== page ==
- Companies that make employee recognition a priority have workers who are 56% less likely to be looking for a new job, according to a new Gallup/Workhuman survey.
- Employees are also 73% less likely to feel burned out when recognition is offered.
- However, 81% of leaders say recognition isn't a major strategic priority for their company.
As companies scramble to keep employees from leaving they're trying everything to make staying more attractive.
Higher salaries, bonuses for referrals, flexible work arrangements, and fun activities in the office are just some of the draws companies are using to keep workers from bolting.
However, there is something that is often missing in all this activity; something simple and fundamentally human: recognition.
At its most basic, companies that make recognition a core part of their culture offer employees gratitude, praise, and appreciation in a way that feels genuine and consistent. Workers feel that what they do matters and that the contributions they and their colleagues make are noticed and valued in a fair and equitable way.
As simple as that sounds, a recent Gallup/Workhuman study of employees in the U.S., U.K. and Ireland indicates that many companies aren't prioritizing recognition as a retention or engagement tool
- 81% of leaders say recognition isn't a major strategic priority of their company.
- 73% of senior leaders say their companies don't offer managers training for employee recognition.
- Nearly two in three leaders say their company has no budget allocated to recognition programs.
The good news is that when companies make employee recognition a priority — and do it in a way that feels genuine and consistent to workers — the impact is impressive.
- 73% less likely to "always" or "very often" feel burned out
- 56% less likely to be looking for a new job
- 44% more likely to be "thriving" in their life overall
For further proof that recognition can have a powerful financial impact, consider that Gallup's analysis of the data shows that an organization with 10,000 employees can save $16.1 million in turnover costs annually when they make recognition part of the culture.
Since Gallup began tracking employee engagement in 2000, it has been clear that recognizing employees is a key component of creating an engaging culture at work, said Ed O'Boyle, Gallup's global practice leader. "The findings [of the study] dive deeper into quantifying not only the financial benefits of strong recognition programs, but also intangible benefits like improving worker well-being and developing brand ambassadors," he said.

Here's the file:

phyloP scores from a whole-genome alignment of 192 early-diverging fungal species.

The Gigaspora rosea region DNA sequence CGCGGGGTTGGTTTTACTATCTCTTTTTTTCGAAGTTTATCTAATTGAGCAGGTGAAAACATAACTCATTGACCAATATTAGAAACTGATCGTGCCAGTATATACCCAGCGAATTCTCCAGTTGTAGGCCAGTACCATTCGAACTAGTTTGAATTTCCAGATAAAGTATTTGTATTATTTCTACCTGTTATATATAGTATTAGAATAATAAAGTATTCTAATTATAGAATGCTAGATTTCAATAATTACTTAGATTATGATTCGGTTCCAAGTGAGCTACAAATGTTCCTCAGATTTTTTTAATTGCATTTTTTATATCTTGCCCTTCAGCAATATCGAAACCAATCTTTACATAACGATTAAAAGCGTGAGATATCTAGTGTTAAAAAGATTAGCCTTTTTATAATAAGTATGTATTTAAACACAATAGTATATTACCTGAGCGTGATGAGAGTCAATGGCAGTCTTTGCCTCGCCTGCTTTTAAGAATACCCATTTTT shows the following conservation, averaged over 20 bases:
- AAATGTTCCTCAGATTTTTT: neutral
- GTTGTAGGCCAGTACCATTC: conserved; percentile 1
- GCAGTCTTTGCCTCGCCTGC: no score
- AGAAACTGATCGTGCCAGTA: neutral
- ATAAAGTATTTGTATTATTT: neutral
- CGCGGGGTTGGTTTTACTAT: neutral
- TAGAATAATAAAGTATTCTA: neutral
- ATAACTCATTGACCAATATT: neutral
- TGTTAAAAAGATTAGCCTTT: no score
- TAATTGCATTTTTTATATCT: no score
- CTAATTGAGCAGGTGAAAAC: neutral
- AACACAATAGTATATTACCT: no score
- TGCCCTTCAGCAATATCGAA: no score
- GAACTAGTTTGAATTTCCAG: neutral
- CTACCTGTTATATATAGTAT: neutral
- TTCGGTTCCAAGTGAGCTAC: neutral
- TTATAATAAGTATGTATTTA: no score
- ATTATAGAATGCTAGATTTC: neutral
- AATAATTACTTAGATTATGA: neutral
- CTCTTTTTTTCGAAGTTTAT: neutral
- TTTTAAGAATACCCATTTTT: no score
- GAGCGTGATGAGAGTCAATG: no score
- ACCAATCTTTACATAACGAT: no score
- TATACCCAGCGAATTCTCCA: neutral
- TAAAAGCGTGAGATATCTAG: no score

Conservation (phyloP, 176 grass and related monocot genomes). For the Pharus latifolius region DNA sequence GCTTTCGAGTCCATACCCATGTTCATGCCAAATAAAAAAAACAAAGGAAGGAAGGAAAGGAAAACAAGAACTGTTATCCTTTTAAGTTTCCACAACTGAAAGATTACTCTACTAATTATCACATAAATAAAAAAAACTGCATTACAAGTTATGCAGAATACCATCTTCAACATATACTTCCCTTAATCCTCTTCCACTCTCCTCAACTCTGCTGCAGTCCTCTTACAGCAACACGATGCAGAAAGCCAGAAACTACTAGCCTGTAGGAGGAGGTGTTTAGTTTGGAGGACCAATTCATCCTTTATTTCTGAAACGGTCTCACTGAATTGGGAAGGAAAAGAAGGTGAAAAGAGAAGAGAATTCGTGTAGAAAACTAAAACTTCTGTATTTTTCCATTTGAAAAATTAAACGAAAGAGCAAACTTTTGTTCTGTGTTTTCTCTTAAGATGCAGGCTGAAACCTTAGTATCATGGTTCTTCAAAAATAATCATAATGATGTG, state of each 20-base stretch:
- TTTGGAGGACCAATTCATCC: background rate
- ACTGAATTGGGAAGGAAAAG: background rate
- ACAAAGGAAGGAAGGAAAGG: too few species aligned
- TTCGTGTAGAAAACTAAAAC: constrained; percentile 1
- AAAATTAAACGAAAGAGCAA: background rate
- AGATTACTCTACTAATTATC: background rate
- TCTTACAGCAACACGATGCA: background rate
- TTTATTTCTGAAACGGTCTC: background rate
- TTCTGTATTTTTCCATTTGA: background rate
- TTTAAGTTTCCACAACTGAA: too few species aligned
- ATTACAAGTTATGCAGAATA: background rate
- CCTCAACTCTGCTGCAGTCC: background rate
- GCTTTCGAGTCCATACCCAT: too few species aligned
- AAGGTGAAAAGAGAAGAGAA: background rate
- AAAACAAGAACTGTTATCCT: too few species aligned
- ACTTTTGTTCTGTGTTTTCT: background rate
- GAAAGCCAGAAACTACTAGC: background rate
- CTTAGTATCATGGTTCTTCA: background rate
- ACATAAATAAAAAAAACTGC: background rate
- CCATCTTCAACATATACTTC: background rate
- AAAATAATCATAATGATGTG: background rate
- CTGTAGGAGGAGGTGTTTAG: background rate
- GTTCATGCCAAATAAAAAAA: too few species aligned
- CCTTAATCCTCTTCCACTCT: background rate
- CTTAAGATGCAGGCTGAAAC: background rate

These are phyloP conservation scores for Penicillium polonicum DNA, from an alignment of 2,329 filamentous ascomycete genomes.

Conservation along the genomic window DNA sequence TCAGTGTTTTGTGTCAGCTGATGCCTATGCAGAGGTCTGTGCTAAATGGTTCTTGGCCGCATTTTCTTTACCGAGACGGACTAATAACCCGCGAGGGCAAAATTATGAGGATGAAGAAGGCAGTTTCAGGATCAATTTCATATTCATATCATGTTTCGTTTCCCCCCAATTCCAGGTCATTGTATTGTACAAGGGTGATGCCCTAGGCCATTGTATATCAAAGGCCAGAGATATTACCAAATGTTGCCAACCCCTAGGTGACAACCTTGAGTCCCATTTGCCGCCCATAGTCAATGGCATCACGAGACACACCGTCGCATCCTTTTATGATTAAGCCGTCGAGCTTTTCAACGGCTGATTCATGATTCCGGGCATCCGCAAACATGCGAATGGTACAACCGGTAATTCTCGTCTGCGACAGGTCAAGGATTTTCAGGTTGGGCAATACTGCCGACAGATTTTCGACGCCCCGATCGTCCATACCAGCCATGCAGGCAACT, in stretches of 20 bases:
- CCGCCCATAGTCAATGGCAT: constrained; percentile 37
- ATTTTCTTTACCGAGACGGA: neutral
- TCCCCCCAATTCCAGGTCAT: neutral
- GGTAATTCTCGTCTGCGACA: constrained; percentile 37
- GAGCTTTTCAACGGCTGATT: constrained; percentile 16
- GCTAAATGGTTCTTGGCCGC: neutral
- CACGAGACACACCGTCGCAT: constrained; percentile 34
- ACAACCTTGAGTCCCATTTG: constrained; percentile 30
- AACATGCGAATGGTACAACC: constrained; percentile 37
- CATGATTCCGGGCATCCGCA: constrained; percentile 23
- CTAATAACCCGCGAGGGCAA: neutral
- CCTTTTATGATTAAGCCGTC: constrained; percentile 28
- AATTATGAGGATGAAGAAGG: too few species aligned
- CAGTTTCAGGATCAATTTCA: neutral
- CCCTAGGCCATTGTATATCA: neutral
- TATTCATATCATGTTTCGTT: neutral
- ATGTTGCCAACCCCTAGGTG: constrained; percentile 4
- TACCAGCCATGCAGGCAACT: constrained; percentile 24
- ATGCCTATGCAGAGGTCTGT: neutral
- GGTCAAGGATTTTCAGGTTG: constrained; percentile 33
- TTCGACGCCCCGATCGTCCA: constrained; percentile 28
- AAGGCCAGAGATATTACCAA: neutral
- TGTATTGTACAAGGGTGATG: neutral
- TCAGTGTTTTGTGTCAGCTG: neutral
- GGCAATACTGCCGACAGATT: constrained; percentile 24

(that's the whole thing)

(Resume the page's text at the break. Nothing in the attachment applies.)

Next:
Amy Freshman, senior director of global human resources for payroll giant ADP, said encouraging a culture of recognition can have a far-reaching impact for workers and the company.
Whether a company has a formal recognition program in place, as ADP does, or not, Freshman said recognition needs to be specific in order to have impact.
"Don't say 'good job,'" she said. "That doesn't really do anything. Tell the person the specific things they did, how you experienced it, and the impact it had on team members and the organization. When someone knows the difference they made, that's when they feel valued and they're more likely to want to stay."
One of the key findings of the Gallup/Workhuman survey is that employees sense when recognition is authentic and when it isn't. Empty words or gestures will be noticed by workers and can undermine the whole purpose of recognition, the report points out.
For companies that have a formal recognition program in place, it's crucial to regularly review metrics on participation to understand if employees find your recognition efforts useful and effective.
Maria Schmitt, Cleveland Clinic's executive director of HR operations, said the healthcare company launched an online recognition program for its 70,000 global employees in 2010. Each year, she and her team review its usage, including the number of awards that have been given out by managers and employees. She says so far this year, 68,539 awards have been given out, an 11% increase over 2021.
While the company strives to stay competitive with other healthcare companies on compensation, benefits, and work arrangements, Schmitt said effective, consistent recognition helps maintain a sense of belonging and camaraderie. "Employees who feel valued and thrive in their role are more likely to stay than those who don't create connections or achieve fulfillment at work," she said.
At a recent Workhuman Live conference in Atlanta, the importance of recognition was a common theme as companies discussed how best to adapt to remote, hybrid, and return to office policies.
Celeste Warren, vice president of global diversity and inclusion at Merck, spoke about the huge value there is in bringing cultural awareness of employees' experiences to the workplace. "It's not just about their functional abilities," she said. "An employee has to be able to say 'I'm a scientist and I'm also a Black woman,' and that all has to matter."
Matthew Whiat, founding and senior partner of the Chapman & Co. Leadership Institute, spoke about the power that emerges when employees feel that their success and the success of their company are intertwined.
"Define what success looks like for each role in your company and then note and celebrate those wins," he says. "Humans want to be efficient. They want to know that what they're doing in their jobs is working and moving them forward. Organizations that don't acknowledge this are going to be a big disadvantage in the years ahead."
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